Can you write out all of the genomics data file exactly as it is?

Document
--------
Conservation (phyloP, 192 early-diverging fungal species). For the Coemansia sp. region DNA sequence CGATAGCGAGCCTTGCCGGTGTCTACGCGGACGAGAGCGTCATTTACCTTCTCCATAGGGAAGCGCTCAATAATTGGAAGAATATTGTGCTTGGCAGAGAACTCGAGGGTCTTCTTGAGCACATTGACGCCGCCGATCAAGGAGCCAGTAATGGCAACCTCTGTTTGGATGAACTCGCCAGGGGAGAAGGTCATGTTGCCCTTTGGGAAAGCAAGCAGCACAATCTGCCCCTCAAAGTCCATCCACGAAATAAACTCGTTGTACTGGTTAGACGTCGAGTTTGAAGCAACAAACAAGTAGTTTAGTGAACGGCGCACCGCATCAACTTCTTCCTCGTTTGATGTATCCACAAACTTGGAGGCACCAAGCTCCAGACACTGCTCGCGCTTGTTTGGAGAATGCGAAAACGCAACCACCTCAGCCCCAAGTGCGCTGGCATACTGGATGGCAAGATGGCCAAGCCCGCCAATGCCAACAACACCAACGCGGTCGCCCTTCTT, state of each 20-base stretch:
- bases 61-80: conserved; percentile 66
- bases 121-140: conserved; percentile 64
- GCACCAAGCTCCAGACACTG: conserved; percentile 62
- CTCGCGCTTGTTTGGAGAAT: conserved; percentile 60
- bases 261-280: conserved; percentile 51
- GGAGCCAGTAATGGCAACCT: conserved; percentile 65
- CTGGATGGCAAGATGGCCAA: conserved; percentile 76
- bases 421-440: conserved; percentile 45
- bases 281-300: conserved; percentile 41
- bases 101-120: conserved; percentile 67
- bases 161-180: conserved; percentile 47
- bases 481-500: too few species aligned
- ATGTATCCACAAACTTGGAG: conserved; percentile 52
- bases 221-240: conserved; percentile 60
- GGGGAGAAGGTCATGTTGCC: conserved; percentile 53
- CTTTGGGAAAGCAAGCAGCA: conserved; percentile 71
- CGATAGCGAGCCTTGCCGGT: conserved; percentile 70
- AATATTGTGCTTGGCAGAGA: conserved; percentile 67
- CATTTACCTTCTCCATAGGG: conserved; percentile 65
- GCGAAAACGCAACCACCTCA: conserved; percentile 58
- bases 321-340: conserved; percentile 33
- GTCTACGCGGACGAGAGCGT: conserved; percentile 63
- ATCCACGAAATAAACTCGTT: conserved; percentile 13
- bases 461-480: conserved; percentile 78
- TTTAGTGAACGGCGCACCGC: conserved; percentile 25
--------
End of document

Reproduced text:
Conservation (phyloP, 192 early-diverging fungal species). For the Coemansia sp. region DNA sequence CGATAGCGAGCCTTGCCGGTGTCTACGCGGACGAGAGCGTCATTTACCTTCTCCATAGGGAAGCGCTCAATAATTGGAAGAATATTGTGCTTGGCAGAGAACTCGAGGGTCTTCTTGAGCACATTGACGCCGCCGATCAAGGAGCCAGTAATGGCAACCTCTGTTTGGATGAACTCGCCAGGGGAGAAGGTCATGTTGCCCTTTGGGAAAGCAAGCAGCACAATCTGCCCCTCAAAGTCCATCCACGAAATAAACTCGTTGTACTGGTTAGACGTCGAGTTTGAAGCAACAAACAAGTAGTTTAGTGAACGGCGCACCGCATCAACTTCTTCCTCGTTTGATGTATCCACAAACTTGGAGGCACCAAGCTCCAGACACTGCTCGCGCTTGTTTGGAGAATGCGAAAACGCAACCACCTCAGCCCCAAGTGCGCTGGCATACTGGATGGCAAGATGGCCAAGCCCGCCAATGCCAACAACACCAACGCGGTCGCCCTTCTT, state of each 20-base stretch:
- bases 61-80: conserved; percentile 66
- bases 121-140: conserved; percentile 64
- GCACCAAGCTCCAGACACTG: conserved; percentile 62
- CTCGCGCTTGTTTGGAGAAT: conserved; percentile 60
- bases 261-280: conserved; percentile 51
- GGAGCCAGTAATGGCAACCT: conserved; percentile 65
- CTGGATGGCAAGATGGCCAA: conserved; percentile 76
- bases 421-440: conserved; percentile 45
- bases 281-300: conserved; percentile 41
- bases 101-120: conserved; percentile 67
- bases 161-180: conserved; percentile 47
- bases 481-500: too few species aligned
- ATGTATCCACAAACTTGGAG: conserved; percentile 52
- bases 221-240: conserved; percentile 60
- GGGGAGAAGGTCATGTTGCC: conserved; percentile 53
- CTTTGGGAAAGCAAGCAGCA: conserved; percentile 71
- CGATAGCGAGCCTTGCCGGT: conserved; percentile 70
- AATATTGTGCTTGGCAGAGA: conserved; percentile 67
- CATTTACCTTCTCCATAGGG: conserved; percentile 65
- GCGAAAACGCAACCACCTCA: conserved; percentile 58
- bases 321-340: conserved; percentile 33
- GTCTACGCGGACGAGAGCGT: conserved; percentile 63
- ATCCACGAAATAAACTCGTT: conserved; percentile 13
- bases 461-480: conserved; percentile 78
- TTTAGTGAACGGCGCACCGC: conserved; percentile 25